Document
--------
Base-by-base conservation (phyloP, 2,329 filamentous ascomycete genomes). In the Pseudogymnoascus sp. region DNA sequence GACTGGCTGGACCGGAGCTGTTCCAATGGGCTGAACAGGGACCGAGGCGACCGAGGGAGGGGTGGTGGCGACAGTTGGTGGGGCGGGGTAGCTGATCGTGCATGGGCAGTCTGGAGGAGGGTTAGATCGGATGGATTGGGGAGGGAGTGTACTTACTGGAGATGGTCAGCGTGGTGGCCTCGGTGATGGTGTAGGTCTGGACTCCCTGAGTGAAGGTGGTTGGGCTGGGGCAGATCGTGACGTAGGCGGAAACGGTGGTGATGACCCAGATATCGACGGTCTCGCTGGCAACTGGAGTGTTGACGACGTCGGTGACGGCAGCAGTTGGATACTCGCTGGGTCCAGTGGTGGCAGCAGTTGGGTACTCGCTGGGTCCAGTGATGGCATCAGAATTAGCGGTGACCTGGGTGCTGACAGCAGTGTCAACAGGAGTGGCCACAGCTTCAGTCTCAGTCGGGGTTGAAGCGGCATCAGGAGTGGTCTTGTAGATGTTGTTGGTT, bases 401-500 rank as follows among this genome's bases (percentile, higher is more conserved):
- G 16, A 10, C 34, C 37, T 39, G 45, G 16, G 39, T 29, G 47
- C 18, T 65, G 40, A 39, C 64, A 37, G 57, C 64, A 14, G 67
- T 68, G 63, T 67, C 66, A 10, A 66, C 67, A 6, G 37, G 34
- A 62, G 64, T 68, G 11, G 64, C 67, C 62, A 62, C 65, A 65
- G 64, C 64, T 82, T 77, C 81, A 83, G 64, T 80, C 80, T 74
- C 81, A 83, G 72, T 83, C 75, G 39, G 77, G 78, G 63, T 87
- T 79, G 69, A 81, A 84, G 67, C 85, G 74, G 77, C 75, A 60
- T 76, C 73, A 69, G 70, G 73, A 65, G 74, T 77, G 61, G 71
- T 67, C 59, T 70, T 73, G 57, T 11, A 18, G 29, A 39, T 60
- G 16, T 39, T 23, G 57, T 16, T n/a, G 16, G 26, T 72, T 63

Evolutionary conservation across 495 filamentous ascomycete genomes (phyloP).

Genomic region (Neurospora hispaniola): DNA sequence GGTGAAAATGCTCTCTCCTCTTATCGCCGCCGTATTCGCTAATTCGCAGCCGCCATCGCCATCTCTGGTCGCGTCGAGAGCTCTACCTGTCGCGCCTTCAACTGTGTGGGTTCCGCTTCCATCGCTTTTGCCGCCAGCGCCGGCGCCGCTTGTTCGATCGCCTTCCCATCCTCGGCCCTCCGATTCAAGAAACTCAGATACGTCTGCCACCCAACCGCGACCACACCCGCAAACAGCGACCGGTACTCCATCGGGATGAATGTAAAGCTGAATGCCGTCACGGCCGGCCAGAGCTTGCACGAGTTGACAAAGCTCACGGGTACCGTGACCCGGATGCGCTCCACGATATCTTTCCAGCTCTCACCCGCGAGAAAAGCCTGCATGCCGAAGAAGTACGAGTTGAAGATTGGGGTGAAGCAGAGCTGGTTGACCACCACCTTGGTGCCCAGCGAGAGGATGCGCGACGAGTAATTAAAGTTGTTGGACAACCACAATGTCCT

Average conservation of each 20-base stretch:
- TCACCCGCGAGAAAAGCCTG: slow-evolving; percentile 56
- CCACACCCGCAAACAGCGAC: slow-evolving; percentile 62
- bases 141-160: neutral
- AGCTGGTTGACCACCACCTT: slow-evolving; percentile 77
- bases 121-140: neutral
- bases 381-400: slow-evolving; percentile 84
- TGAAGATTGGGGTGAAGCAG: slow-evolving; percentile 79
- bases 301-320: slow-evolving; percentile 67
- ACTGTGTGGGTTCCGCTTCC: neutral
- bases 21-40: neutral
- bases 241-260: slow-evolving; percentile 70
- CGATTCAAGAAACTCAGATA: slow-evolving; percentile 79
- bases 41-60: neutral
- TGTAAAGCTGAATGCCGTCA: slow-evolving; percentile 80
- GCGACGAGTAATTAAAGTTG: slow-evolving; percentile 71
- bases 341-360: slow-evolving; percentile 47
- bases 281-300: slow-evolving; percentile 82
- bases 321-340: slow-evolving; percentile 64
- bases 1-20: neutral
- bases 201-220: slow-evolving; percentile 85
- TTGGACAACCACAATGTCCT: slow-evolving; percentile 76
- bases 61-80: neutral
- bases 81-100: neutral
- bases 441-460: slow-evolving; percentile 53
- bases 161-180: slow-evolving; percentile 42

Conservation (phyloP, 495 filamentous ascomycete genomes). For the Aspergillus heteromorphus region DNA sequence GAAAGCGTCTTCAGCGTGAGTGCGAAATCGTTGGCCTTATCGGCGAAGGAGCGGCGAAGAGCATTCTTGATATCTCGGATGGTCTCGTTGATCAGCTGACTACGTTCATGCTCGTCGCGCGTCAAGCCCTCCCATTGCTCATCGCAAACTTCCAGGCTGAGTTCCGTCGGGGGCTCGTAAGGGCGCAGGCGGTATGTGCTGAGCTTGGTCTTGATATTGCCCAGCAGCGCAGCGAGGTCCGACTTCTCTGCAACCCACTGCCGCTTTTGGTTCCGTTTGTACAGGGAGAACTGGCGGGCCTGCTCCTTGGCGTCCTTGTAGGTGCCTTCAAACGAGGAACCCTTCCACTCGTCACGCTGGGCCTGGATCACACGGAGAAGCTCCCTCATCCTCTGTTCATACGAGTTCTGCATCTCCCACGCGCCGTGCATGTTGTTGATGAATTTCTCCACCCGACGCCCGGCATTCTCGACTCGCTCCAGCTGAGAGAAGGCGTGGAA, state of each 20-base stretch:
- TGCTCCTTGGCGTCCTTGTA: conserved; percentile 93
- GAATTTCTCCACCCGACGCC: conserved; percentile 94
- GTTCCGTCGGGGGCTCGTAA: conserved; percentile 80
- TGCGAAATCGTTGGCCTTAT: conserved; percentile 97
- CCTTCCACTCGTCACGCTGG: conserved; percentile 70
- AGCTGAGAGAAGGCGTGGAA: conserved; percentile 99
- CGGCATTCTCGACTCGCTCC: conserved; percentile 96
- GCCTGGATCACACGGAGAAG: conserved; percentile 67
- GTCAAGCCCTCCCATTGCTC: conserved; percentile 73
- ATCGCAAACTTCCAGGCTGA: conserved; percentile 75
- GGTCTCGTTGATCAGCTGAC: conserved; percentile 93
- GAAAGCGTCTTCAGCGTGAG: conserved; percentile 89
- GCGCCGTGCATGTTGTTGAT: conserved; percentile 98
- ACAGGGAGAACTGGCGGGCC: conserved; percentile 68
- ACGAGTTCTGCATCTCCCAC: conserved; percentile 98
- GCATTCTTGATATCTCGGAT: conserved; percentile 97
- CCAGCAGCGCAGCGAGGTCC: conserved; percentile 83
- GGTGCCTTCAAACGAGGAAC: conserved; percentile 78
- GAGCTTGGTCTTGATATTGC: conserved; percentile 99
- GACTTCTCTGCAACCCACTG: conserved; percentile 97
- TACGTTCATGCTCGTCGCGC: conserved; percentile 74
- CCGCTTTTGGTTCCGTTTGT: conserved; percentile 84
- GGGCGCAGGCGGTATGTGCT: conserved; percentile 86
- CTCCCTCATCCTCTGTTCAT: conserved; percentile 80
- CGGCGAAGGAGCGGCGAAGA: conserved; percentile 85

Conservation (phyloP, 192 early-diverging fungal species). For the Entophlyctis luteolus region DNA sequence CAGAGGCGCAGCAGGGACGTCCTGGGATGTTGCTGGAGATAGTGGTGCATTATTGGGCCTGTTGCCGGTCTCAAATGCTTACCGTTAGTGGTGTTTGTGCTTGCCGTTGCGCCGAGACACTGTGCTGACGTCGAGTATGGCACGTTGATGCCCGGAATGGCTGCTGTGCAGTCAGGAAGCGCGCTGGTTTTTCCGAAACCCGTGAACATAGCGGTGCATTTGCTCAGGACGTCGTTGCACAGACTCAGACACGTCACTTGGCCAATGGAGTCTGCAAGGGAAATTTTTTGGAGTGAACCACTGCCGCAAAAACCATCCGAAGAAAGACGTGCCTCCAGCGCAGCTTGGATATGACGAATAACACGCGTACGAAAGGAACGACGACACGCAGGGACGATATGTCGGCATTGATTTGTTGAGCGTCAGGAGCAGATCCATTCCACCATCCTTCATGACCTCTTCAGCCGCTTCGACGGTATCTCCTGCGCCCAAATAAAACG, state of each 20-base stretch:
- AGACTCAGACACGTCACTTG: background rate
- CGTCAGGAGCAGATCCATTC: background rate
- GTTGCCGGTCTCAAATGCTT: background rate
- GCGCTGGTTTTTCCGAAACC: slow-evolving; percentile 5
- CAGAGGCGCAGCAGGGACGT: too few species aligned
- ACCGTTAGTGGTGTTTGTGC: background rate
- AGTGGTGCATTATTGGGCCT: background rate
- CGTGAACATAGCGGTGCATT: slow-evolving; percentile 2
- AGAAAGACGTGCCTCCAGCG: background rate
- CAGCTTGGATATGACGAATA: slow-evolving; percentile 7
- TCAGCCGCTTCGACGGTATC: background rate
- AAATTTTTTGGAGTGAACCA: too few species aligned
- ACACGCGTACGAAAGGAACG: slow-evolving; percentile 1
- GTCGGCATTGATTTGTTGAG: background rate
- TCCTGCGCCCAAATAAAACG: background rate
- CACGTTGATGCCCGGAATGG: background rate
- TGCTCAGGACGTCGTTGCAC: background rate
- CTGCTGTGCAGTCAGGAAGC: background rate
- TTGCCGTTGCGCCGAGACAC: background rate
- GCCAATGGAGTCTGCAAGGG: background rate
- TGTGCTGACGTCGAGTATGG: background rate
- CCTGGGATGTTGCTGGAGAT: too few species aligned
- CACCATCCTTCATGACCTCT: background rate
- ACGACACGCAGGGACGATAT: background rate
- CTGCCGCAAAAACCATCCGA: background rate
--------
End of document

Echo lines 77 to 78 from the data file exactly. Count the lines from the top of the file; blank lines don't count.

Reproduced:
- TCAGCCGCTTCGACGGTATC: background rate
- AAATTTTTTGGAGTGAACCA: too few species aligned